A glorious chapter not only in Britain's industrial heritage, but also the very history of global farming, came to an end last week as Massey Ferguson's famous tractor plant in Coventry closed its doors.
The production lines finally fell silent at the Banner Lane factory in the central English city on Friday, 56 years and an astonishing 3 million tractors after they started up just after World War II.
Although several hundred administrative staff remain at what is now Massey Ferguson's European headquarters, the curtain has finally come down on a technological revolution that changed the way people farm around the world.
At the center of the story is a pugnacious Belfast-born engineer called Harry Ferguson.
In the 1920s he devised a revolutionary method of attaching ploughs and other farming implements to tractors by a patented three-point hydraulically-assisted linkage method, the so-called "Ferguson System."
Although a vast improvement on the previous crude method of towing ploughs on a length of chain, Ferguson struggled to market his invention, breaking off abortive unions with first a British engineering firm and then Henry Ford in the US.
However in 1946 he made a deal with British carmaker Standard to make tractors of his own design at Banner Lane, a vast complex used to make aircraft engines during World War II.
All Ferguson's expertise went into this first model, the famous "Little Grey Fergie," more than 500,000 of which rolled off the production lines in Coventry from 1946 to 1957.
According to tractor historian Stuart Gibbard, who has written a number of books on the subject, Ferguson was "a visionary" whose design changed the course of farming history.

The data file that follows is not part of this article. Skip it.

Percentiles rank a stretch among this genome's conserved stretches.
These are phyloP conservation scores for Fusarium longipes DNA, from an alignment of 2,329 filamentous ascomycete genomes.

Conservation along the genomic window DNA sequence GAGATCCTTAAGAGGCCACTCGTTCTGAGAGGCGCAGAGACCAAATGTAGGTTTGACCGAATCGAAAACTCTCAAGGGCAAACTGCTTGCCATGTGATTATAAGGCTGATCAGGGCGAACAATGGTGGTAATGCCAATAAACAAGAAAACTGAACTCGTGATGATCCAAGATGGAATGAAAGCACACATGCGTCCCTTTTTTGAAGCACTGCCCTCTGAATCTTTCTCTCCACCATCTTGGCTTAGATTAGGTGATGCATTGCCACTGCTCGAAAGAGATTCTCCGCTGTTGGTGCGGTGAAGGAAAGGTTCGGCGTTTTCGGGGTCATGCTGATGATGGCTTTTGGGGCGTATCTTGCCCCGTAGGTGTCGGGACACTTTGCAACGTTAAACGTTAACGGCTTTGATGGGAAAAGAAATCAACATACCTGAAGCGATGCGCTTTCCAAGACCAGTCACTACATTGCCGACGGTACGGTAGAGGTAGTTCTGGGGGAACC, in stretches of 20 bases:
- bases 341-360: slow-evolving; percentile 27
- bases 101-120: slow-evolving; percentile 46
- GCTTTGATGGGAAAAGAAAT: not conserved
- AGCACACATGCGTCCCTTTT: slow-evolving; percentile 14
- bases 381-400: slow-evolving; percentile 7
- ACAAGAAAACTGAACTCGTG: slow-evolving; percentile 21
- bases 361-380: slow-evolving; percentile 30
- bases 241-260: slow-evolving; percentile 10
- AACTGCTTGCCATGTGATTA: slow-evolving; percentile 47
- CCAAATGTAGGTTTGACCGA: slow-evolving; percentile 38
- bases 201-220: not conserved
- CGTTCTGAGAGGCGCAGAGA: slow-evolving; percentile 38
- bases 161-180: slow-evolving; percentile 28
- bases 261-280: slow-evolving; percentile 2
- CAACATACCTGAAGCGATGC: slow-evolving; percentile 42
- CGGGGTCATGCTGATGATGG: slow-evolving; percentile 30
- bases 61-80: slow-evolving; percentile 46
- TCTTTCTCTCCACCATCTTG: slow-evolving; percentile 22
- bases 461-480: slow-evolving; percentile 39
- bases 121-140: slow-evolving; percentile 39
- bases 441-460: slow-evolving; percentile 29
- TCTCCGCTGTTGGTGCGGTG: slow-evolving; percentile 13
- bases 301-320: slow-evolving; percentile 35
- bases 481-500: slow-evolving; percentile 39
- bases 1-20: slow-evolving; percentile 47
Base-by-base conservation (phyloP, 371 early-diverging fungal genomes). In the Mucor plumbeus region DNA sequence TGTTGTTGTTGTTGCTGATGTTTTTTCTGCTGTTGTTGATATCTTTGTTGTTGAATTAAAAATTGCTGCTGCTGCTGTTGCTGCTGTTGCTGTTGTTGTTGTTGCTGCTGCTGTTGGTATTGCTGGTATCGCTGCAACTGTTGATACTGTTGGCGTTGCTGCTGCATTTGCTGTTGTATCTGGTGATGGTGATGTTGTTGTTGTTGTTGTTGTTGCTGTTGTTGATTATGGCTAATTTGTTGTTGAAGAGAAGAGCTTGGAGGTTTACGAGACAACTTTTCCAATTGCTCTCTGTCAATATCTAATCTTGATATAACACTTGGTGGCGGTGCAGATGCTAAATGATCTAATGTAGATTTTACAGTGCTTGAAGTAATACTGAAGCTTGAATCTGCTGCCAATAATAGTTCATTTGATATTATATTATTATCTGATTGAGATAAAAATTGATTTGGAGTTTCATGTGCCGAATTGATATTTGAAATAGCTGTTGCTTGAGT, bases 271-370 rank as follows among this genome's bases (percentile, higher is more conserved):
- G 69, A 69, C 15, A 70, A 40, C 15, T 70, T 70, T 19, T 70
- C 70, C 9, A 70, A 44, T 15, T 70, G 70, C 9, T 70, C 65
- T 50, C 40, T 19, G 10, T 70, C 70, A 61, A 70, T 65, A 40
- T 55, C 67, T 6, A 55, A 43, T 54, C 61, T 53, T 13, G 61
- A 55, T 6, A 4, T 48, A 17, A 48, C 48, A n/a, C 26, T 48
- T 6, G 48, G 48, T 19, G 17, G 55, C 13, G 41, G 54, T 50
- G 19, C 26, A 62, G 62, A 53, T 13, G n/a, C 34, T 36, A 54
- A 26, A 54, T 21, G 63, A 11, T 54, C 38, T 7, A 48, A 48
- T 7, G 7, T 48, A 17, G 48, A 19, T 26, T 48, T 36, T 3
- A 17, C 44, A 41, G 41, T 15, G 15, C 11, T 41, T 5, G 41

"It's been cited as the machine that revolutionised farming. It brought mechanisation to the small farmer, and it also brought mechanisation to many developing countries of the world," he told reporters.
"A lot of the places the Grey Ferguson went into had never even seen a car, let alone a tractor."
The linkage system meant ploughs could be reversed into every inch of a field, and the tractor's simple design let Ferguson's salesmen boast they could teach anyone to use it -- even someone who had never before seen a machine -- in less than two hours.
In 1953, the by-now elderly Ferguson had sold out to Canadian giant Massey Harris, itself the product of an earlier union between two competing farm equipment manufacturers.
Even then, according to Gibbard, Ferguson's methods were unconventional.
"When he sold out to Massey Harris, there was an argument over a million dollars, and in the end Harry said: `Let's toss a coin for it'," he said. "They did, and he lost."
The newly-minted Massey Ferguson grew rapidly, becoming the biggest tractor manufacturer in the world in 1962 and keeping that position ever since.
Banner Lane was at the very center, rolling out hundred of tractors a day in Massey Ferguson's trademark red and grey colors.
However in 1993 the company was bought up by US agricultural machinery giant Agco.
The new bosses decided that the mid-sized tractors produced by the Coventry site were unnecessary in a market dominated by either giant agri-business machines or smaller models for less developed nations.
These were already produced in France and Brazil, and transferring production to Banner Lane was never an option, said Declan Hayden, vice president of sales for Massey Ferguson.